Introducing Tory Island
Swept by sea winds and stung by salt spray, the remote crag of Tory Island (Oileán Thóraí) has taken its fair share of batterings. With nothing to shield it from savage Atlantic storms, it's a tribute to the hardiness of Tory Islanders that the island has been inhabited for more than 4500 years. Although it's only 11km north of the mainland, the rough sea has long consolidated the island's staunch independence.
So it's no surprise that Tory is one of the last places in Ireland to hold onto traditional Irish culture instead of simply paying lip service to it. The island has its own dialect of Irish and even has an elected 'king', who acts as community spokesman and welcomes visitors to the island. Over the decades its inhabitants earned a reputation for distilling and smuggling contraband poitín (a peaty whiskey). However, the island is perhaps best known for its 'naive' (or outsider) artists, many of whom have attracted the attention of international collectors.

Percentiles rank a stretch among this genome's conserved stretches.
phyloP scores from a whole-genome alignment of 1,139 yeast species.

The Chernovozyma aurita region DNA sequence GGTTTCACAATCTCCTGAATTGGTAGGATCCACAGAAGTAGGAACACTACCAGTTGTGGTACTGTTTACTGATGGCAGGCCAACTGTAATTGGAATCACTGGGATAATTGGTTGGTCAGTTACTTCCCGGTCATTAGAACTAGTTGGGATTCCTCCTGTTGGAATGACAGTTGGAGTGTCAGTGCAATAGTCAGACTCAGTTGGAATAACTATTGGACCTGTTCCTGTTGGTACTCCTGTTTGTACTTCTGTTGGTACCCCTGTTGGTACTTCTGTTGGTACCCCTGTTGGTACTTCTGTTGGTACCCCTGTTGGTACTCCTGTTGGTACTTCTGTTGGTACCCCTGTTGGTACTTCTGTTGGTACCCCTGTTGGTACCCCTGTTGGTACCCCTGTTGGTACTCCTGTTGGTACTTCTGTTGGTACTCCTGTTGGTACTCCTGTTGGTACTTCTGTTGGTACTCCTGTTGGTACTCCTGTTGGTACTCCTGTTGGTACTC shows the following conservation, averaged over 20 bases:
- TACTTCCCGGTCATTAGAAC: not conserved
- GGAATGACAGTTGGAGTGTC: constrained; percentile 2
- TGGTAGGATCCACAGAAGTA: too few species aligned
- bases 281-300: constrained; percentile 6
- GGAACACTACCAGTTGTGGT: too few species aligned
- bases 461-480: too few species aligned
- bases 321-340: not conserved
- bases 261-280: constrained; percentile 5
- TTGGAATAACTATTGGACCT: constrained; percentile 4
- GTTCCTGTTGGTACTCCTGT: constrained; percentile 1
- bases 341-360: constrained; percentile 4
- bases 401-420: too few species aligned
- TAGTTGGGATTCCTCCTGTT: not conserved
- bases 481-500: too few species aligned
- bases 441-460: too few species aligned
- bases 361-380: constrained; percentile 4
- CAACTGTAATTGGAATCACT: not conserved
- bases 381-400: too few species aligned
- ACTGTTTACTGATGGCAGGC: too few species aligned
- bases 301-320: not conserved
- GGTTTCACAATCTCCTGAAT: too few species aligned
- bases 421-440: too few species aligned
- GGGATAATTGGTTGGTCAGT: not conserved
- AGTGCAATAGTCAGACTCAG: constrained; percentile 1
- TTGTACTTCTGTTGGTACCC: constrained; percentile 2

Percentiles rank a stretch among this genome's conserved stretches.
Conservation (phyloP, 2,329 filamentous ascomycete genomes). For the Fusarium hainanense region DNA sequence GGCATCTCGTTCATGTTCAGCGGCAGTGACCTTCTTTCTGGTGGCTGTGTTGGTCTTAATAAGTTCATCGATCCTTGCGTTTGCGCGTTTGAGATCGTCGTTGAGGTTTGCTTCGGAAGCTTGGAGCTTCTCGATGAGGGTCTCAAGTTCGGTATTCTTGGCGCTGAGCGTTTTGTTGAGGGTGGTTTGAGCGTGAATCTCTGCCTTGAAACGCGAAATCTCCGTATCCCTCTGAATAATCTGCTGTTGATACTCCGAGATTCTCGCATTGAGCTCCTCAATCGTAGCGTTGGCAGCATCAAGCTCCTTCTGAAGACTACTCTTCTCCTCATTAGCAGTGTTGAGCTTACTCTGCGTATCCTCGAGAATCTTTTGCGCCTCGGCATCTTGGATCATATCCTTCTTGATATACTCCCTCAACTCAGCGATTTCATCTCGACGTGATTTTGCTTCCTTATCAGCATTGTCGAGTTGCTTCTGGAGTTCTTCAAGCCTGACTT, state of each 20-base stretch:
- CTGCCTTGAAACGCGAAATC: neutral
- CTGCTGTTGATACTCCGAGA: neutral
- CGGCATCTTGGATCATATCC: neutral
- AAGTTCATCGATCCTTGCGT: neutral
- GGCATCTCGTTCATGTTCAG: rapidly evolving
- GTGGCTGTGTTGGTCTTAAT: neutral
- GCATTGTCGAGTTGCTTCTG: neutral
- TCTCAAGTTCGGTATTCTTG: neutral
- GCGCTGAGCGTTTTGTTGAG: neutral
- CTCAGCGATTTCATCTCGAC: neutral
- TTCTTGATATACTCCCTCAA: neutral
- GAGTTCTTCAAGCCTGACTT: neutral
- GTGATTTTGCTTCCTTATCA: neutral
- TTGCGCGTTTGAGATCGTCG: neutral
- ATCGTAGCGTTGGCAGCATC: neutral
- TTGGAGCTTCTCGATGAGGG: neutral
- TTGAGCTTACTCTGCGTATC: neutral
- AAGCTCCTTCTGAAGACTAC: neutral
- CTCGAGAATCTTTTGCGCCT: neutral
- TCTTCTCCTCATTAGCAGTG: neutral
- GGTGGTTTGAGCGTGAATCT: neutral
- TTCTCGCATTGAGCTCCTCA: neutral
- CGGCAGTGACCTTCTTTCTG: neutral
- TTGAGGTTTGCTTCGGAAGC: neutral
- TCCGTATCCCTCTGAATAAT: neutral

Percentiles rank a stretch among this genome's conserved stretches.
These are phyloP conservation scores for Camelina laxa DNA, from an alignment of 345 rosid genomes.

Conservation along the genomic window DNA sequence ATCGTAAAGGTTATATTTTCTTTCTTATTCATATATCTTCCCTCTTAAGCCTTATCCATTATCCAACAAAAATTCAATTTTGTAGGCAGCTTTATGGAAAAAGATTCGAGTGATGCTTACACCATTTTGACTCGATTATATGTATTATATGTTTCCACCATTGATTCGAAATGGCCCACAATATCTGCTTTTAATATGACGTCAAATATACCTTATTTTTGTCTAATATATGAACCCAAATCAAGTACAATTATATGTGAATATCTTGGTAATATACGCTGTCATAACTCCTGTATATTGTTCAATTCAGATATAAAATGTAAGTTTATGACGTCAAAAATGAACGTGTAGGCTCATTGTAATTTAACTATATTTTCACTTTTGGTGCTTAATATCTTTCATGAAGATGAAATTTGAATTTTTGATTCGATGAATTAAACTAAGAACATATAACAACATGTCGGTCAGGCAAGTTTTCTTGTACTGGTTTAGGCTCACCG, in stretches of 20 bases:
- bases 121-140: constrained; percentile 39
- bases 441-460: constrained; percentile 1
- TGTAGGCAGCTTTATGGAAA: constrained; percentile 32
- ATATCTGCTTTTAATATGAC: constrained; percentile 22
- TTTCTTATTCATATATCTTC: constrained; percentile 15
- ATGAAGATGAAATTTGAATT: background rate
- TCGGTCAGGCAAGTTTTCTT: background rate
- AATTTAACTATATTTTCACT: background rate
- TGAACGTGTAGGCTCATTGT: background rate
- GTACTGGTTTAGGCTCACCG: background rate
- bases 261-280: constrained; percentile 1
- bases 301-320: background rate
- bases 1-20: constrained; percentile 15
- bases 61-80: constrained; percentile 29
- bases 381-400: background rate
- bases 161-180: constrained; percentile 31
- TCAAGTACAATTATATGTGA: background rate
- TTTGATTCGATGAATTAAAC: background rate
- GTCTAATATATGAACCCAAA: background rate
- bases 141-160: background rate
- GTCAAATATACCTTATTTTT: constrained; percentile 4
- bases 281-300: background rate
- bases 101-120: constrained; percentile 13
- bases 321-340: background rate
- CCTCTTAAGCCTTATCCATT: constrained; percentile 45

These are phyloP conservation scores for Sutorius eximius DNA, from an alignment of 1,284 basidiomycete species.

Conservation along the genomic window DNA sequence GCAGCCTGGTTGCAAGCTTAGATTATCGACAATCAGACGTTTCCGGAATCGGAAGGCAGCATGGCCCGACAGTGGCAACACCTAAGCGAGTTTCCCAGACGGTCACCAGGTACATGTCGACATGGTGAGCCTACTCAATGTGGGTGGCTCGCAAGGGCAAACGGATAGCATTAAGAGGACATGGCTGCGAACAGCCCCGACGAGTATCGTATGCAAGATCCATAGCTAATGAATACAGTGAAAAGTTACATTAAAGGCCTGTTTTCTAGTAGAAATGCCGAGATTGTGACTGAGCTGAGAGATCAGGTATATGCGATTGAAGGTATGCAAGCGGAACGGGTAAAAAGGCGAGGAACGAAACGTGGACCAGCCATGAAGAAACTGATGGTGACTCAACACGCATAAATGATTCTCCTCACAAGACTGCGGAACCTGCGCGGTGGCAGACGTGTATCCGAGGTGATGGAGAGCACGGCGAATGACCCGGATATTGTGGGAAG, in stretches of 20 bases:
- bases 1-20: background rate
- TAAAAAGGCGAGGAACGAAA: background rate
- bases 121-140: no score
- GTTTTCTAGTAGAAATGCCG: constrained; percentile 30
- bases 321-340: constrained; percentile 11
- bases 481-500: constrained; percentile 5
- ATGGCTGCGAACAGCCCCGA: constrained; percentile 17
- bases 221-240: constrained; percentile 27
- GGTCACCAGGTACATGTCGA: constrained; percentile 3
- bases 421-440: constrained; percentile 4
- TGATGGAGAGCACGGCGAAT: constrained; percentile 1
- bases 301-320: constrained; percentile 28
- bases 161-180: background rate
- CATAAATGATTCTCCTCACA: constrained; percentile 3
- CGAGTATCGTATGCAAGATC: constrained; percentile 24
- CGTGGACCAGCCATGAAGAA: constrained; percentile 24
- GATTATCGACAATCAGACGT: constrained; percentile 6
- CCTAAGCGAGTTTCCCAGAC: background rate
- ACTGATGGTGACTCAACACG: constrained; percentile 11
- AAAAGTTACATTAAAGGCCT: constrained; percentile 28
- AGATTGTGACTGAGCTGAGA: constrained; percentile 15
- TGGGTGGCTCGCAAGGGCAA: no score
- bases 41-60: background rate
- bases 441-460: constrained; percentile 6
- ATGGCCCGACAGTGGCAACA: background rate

In 1974, after an eight-week storm that lashed the island mercilessly, the government made plans to evacuate Tory permanently. Father Diarmuid Ó Peícín came to the rescue, spearheading an international campaign to raise funds, establish a proper ferry service, install an electrical supply and more. The demise of the fishing industry has brought its own share of problems, but the community still doggedly perseveres.
The island has just one pebbly beach and two recognisable villages: West Town (An Baile Thiar), home to most of the island's facilities, and East Town (An Baile Thoir).